Tracey King has trouble saying no when it comes to lifelong learning.
King is the aboriginal human resources consultant in the Office of Aboriginal Initiatives at Ryerson. Her spirit name is Essinhs Kwe (Little Shell Woman), she is Ojibwa and Pottawatomi, Otter clan, and a member of Wasauksing First Nation. For the last 22 years King has worked in every capacity in the community such as front line work, program development and project management to help fellow aboriginals reach their goals. For her outreach initiatives, King was recently presented with the Minaake Leadership Award, which recognizes local aboriginal women and youth who are making a difference. The awards were presented by the Native Women’s Resource Centre of Toronto.
As a true aboriginal supporter, King was “deeply humbled and elated” to hear of her win but more importantly, she wanted to promote the Minaake awards and “the good work that the Native Women’s Resource Centre of Toronto does.”
A Chang School alumna, King is a lifelong learner. She completed a human resource management certificate in addition to her three university degrees, including a master’s in higher education. King says the support of her family was a crucial element in her scholastic achievements, including her 18-year-old son Lucas who she had when earning her first degree.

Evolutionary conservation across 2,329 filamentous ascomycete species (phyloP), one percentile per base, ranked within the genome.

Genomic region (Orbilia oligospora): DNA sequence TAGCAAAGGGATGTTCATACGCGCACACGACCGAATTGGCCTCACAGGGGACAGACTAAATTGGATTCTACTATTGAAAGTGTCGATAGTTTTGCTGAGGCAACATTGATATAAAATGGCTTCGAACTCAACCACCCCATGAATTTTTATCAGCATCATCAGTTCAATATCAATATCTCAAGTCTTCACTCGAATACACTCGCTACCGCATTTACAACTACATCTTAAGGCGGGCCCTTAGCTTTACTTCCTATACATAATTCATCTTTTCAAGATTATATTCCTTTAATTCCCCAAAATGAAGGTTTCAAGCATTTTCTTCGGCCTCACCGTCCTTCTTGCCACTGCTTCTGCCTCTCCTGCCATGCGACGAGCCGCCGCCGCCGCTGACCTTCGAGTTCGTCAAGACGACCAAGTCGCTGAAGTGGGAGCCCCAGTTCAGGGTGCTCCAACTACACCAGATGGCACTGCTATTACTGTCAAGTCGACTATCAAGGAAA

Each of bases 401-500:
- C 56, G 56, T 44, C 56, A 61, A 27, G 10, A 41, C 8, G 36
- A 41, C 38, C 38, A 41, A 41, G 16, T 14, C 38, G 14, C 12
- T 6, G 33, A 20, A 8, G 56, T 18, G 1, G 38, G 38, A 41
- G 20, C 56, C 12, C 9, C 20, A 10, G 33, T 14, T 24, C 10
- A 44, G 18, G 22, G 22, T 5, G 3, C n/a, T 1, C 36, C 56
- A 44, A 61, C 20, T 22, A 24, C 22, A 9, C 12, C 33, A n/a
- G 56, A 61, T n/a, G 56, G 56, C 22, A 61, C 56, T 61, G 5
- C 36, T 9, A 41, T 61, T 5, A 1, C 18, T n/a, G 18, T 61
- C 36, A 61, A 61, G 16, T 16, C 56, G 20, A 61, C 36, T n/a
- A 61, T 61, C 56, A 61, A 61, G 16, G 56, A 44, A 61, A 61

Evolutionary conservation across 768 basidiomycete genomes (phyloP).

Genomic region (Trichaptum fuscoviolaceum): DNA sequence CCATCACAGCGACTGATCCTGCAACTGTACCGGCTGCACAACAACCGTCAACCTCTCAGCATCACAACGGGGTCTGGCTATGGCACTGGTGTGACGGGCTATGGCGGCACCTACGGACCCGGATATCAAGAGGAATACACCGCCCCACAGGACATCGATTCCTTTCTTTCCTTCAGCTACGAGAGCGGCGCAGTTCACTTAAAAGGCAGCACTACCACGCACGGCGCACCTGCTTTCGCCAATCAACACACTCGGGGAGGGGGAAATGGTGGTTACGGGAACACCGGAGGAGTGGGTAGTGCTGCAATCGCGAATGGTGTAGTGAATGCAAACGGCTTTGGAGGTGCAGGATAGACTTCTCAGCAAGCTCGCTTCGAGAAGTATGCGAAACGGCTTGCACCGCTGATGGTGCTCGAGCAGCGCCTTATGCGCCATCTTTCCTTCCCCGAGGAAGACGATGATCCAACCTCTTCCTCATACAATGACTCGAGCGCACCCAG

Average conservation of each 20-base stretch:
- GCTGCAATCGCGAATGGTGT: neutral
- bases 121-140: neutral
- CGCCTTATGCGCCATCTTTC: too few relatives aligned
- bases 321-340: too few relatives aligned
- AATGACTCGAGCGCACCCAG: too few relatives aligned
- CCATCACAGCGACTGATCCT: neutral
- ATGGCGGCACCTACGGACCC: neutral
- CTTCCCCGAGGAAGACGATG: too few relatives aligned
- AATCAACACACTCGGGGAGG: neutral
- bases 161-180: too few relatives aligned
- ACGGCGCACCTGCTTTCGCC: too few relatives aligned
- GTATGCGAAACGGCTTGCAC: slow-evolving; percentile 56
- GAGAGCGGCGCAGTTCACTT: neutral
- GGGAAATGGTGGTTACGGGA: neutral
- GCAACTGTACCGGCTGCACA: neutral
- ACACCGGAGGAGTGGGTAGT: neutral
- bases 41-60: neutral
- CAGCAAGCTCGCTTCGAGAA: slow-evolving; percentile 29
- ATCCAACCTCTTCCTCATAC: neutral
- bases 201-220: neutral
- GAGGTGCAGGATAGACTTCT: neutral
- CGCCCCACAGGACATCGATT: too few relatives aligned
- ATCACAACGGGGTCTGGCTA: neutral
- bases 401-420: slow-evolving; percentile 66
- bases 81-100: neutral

“Both my parents are role models and were major influences on me growing up,” she said. “I always had a working parent in the household that guided me all the way through. It was important to them for me to go as far as I can go. [Having my son] motivated me more to get my degree.”
In her role as aboriginal human resources consultant, King advises the university on how it can promote and advance aboriginal faculty and staff on campus and helps develop partnerships and programs to boost aboriginal initiatives. She serves on the board of the Aboriginal Professional Association of Canada and says that her cultural identity was strengthened by her work with community agencies.
“Each organization I worked with exposed me to teachings and a work ethic that’s reflected in aboriginal values,” King said. “I was introduced to ceremonial practices and the overall communications style and caring nature in aboriginal culture.”